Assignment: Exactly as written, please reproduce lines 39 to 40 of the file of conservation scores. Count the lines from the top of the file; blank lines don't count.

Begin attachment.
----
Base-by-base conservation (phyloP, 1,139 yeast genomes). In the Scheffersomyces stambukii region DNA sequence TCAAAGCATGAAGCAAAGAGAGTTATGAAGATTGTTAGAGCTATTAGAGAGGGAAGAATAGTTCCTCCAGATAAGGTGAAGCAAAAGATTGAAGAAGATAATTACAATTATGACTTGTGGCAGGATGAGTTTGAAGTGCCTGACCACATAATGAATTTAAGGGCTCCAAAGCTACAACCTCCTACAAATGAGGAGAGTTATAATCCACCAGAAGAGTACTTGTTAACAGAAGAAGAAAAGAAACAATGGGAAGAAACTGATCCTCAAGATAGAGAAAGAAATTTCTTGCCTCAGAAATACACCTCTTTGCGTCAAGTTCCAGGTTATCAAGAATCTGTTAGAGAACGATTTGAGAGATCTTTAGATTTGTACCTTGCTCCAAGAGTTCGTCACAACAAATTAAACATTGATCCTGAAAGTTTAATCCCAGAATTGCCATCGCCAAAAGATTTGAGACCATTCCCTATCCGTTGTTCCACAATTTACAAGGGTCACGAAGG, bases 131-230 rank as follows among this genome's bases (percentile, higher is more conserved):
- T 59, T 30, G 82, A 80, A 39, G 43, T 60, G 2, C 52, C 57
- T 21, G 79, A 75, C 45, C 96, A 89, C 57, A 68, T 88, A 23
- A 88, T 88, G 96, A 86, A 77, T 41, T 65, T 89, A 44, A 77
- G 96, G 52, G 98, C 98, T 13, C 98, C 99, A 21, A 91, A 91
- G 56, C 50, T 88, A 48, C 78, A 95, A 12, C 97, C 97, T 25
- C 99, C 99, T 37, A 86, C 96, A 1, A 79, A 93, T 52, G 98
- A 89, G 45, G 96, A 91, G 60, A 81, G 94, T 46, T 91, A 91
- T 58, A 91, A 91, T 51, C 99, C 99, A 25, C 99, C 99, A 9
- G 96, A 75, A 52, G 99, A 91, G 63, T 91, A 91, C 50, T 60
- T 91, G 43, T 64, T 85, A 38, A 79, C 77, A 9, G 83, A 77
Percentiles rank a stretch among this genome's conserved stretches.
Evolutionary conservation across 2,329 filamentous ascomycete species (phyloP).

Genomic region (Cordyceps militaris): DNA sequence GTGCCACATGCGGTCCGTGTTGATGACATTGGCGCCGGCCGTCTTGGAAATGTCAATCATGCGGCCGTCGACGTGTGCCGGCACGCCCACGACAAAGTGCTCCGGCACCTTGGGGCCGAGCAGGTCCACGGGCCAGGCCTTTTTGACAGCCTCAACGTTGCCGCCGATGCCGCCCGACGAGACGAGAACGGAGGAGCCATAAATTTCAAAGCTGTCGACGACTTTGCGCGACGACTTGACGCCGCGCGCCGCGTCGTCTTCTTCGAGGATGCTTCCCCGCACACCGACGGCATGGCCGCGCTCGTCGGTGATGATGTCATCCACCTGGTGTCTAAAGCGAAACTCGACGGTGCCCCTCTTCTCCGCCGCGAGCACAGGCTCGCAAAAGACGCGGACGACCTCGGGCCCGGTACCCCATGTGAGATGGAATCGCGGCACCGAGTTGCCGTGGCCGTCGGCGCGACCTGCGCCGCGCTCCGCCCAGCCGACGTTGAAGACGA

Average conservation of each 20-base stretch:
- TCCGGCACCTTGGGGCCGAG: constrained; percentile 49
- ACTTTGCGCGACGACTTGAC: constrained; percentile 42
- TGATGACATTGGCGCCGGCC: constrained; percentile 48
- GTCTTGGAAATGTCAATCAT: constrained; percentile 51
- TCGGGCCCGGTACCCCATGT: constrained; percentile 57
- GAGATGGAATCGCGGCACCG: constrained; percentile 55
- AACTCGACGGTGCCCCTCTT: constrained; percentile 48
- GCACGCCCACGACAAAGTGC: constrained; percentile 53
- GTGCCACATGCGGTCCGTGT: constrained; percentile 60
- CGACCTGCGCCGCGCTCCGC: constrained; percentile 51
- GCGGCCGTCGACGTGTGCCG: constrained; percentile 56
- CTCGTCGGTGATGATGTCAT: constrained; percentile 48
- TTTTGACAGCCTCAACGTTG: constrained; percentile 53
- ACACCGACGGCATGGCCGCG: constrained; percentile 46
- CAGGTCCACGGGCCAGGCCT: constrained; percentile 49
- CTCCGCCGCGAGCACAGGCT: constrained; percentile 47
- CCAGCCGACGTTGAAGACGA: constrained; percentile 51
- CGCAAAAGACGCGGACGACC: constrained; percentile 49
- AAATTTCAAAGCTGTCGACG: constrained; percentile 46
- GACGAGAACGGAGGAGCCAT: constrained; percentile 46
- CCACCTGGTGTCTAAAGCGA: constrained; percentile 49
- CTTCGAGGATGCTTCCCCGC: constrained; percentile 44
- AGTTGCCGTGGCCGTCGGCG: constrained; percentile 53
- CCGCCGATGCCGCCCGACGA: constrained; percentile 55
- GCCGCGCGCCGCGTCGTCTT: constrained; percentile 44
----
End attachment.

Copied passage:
- CCGCCGATGCCGCCCGACGA: constrained; percentile 55
- GCCGCGCGCCGCGTCGTCTT: constrained; percentile 44